The mineral composition (mg/100 g) for the rind and seeds, respectively was shown in Table 1. The watermelon rind and seed flours in this study were composed of the various minerals determined, concurring with that reported by Hafiza et al. (2002). However, the respective value of the minerals was higher in the seed, with the difference, except that for copper (±0.3), significant (p<0.05). Similar higher nutrient composition in the seed than in the rind was reported in a similar study (Egbuonu, 2015a). The zinc content in the seed (but not in the rind) was higher than the values reported for various plant species (Emmanuel et al., 2011) and for Aspilia africana and Bryophylum pinnatum (Okwu and Josiah, 2006). The sodium content in the seed sample did compare with the values reported by Emmanuel et al. (2011) for Vitex mombassae (96.08±0.28) and Maenua angolensis (96.11±0.76). Manganese and magnesium contents value in some plant species reported by Emmanuel et al. (2011) compared with the value in the present samples. The composition of iron in the seed (but not in the rind) and that of sodium, potassium, calcium, magnesium and phosphorous (in the rind and seed) was higher when compared with the respective value for Aspilia africana and Bryophylum pinnatum (Okwu and Josiah, 2006). The zinc content reported for the rind and seed were lower than 44.3 mg/100 g reported by Siddeeg et al. (2014) but in Cucumis melo var. tibish seed flour. Minerals in adequate amount ensure the normal physiological functions, including iron utilization (Adeyeye, 2000); regulation of muscle contraction, protein and nucleic acids synthesis (Umeta et al., 2005). Hence, the abundance of these minerals in the samples, especially in that of the seed, is nutritionally and physiologically noteworthy.
The value of the amino acids (g/100 g) in the seed sample (Table 2) was higher (p<0.05) than the corresponding value (0.00/100 g) in the rind sample. The seed, but not the rind, flour contains the determined essential, semi-essential and non-essential amino acids. This is a pointer that the watermelon seed flour could be a promising good source for these amino acids. The values obtained for isoleucine, arginine and glutamate in this study compare with even the values in the body wall and muscle band of freeze-dried Parastichopus californicus (Bechtel et al., 2013). The amino acid composition (g/100 g) noted in the seed flour was highest for glutamate (11.43±0.01) followed by arginine (6.12±0.06) and isoleucine (4.27±0.10). These amino acids perform important functions in the synthesis of protein, nitric oxide (a vasodilator), key regulatory hormones and as a neurotransmitter (Collins et al., 2007; Ezeanyika and Egbuonu, 2011; Egbuonu, 2012; Egbuonu et al., 2013; Egbuonu and Ezeanyika, 2013). Thus, the abundance of these amino acids in the seed flour may be of nutritional and physiological importance, warranting further studies.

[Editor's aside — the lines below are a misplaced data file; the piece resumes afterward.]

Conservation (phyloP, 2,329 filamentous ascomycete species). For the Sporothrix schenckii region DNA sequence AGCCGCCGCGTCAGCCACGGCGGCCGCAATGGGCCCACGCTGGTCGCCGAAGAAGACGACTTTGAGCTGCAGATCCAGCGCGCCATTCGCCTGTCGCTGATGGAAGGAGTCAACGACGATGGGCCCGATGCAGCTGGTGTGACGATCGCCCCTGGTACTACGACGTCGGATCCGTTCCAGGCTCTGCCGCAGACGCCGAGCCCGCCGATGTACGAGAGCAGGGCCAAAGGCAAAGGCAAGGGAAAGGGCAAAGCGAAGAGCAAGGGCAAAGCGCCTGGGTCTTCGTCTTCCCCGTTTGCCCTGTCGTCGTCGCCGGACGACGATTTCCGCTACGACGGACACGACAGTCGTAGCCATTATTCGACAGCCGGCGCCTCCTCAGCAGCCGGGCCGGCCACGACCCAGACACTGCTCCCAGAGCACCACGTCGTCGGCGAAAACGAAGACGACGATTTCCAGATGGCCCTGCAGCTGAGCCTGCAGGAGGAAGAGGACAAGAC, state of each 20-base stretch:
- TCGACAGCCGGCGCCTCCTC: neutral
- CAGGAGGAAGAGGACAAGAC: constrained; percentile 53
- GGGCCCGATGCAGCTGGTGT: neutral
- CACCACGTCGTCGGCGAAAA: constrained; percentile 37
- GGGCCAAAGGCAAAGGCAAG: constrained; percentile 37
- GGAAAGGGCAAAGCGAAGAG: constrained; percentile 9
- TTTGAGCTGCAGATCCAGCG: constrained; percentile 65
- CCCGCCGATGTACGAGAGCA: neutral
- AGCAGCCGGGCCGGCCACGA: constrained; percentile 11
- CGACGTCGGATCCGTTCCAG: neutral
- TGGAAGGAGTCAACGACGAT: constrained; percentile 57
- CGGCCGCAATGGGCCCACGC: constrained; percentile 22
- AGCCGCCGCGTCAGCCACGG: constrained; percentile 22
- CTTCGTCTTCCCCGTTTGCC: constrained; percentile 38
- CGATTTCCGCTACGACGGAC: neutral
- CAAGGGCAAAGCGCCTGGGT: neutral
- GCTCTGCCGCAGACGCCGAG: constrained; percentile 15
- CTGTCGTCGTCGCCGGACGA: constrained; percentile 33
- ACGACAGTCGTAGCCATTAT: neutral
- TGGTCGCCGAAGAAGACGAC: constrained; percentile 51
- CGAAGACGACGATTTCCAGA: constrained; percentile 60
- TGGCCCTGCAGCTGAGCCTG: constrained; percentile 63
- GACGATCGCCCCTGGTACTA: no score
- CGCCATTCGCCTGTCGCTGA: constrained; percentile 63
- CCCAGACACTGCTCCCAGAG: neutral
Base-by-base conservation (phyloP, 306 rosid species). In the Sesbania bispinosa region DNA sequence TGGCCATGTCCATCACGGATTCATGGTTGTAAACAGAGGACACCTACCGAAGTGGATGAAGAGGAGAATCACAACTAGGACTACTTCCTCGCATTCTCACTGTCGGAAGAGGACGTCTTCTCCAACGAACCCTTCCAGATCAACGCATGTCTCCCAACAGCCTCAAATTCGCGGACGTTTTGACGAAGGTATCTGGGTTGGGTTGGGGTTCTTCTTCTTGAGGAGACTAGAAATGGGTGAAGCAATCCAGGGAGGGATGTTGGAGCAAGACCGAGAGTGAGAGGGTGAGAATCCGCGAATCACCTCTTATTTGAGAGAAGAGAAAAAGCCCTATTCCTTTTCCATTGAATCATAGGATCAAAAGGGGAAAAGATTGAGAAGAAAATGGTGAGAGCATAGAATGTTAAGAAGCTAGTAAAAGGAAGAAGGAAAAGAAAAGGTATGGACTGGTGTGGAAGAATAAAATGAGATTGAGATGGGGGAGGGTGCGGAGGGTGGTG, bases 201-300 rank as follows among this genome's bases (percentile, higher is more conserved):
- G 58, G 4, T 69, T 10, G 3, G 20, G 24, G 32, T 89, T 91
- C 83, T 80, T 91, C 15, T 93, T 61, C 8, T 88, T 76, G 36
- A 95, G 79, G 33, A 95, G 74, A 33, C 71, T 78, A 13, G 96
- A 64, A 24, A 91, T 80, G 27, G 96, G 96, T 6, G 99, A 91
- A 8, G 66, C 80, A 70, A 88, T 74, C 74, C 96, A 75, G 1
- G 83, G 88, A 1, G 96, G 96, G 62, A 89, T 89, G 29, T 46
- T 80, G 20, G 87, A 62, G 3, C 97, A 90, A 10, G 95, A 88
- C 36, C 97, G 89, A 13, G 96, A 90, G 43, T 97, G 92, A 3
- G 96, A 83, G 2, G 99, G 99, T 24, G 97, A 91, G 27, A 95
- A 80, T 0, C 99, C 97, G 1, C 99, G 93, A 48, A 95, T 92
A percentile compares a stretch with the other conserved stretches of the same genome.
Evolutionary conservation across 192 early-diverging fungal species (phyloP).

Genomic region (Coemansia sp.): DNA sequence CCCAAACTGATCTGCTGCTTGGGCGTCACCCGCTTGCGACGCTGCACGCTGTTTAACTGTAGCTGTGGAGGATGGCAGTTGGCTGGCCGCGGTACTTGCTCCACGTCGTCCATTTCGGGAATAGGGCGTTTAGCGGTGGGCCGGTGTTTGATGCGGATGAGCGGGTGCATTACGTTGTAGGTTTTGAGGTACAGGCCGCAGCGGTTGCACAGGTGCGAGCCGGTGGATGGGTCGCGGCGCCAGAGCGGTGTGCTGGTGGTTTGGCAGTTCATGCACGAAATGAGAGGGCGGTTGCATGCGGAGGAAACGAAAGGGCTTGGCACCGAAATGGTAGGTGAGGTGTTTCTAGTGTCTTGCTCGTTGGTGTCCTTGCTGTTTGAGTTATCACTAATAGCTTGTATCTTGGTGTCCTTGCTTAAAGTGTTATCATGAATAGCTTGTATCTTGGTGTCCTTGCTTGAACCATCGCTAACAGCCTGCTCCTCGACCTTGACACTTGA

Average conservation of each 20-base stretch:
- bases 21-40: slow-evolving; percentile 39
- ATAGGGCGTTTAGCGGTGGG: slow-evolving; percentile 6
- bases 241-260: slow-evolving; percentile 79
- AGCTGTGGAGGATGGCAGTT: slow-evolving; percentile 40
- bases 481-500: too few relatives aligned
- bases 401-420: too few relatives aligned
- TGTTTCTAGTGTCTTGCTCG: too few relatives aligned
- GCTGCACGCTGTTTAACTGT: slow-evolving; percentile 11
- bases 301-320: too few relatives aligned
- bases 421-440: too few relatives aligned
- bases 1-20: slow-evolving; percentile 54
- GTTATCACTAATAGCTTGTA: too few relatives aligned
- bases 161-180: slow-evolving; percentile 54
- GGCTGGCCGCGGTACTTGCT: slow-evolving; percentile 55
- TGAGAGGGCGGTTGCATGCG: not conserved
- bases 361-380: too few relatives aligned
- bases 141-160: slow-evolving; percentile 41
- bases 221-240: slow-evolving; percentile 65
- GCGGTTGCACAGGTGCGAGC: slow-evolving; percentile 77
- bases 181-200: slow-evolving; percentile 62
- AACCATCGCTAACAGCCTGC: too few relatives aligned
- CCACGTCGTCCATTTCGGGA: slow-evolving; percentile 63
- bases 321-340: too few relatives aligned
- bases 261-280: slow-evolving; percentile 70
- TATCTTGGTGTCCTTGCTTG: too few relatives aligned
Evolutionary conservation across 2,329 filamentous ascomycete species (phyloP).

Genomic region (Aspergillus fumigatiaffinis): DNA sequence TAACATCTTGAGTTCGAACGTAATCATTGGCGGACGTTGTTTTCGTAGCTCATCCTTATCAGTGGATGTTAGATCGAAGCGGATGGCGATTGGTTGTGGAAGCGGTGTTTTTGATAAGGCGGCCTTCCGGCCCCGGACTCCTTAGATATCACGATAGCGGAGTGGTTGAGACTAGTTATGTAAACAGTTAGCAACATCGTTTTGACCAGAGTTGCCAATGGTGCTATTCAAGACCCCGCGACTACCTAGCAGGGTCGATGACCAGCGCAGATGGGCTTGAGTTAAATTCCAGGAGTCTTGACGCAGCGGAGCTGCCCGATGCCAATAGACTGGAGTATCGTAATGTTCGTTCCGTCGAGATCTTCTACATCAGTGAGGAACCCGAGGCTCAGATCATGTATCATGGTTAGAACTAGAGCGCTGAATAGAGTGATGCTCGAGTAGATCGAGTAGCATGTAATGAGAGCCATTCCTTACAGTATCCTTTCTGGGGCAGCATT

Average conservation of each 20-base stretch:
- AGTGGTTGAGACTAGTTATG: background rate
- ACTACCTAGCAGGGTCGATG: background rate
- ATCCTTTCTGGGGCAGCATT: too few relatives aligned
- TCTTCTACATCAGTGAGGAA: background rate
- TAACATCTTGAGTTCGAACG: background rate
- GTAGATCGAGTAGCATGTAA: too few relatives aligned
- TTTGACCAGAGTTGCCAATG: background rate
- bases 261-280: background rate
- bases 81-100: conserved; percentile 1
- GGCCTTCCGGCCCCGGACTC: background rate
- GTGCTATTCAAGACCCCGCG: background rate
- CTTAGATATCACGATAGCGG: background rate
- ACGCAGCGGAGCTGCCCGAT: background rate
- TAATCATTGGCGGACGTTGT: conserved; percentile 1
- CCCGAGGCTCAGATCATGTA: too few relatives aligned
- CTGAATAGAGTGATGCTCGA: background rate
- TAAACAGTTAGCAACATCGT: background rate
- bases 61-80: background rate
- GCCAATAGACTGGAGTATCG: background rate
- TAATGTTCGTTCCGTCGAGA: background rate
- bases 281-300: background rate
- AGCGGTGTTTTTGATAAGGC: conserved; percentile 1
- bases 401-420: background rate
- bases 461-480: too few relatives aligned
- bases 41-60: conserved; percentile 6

Generally, vitamins are essential, but in small amounts, for the regulation of normal metabolism and as an antioxidant (Barminas et al., 1998). The vitamin compositions (mg/100 g) were shown in Table 3. The seed had higher (p<0.05) composition value for vitamins A (retinol) and B3 (niacin) than the rind, but a non-significant (p>0.05) difference in the composition value for vitamins B1, B2 and B6. These imply higher quantity of retinol and niacin in and possibly higher supply from, the seed sample. The vitamin C composition in the rind and in the seed compared with the value reported for Sterculia africana (Emmanuel et al., 2011), but lower than the values reported by Okwu and Josiah (2006) for Aspilia africana and Bryophylum pinnatum by Nangbes et al. (2014) for citrus lemon or in USDA (2011) for mango, pineapple, orange and even the watermelon pulp. The B vitamins (thiamine, riboflavin and niacin) compared fairly with the values reported for Aspilia africana and Bryophylum pinnatum (Okwu and Josiah, 2006).
The result shows that the seed is a better source for the minerals, amino acids, retinol (vitamin A) and niacin. The preponderance of these nutrients in the samples, especially in that of the seed, may be of nutritional and physiological importance. Further studies, aimed at exploiting the finding of this study to increase the dietary use of these hitherto food wastes thereby preventing possible solid waste related hazards to the environment, are warranted.
The author sincerely acknowledges the following: Aguguesi Rejoice Ginaka, Samuel Rejoyce, Ojunkwu Oluchi, Onyenmeri Faith and Uzuegbu Ugochukwu for their collective contribution.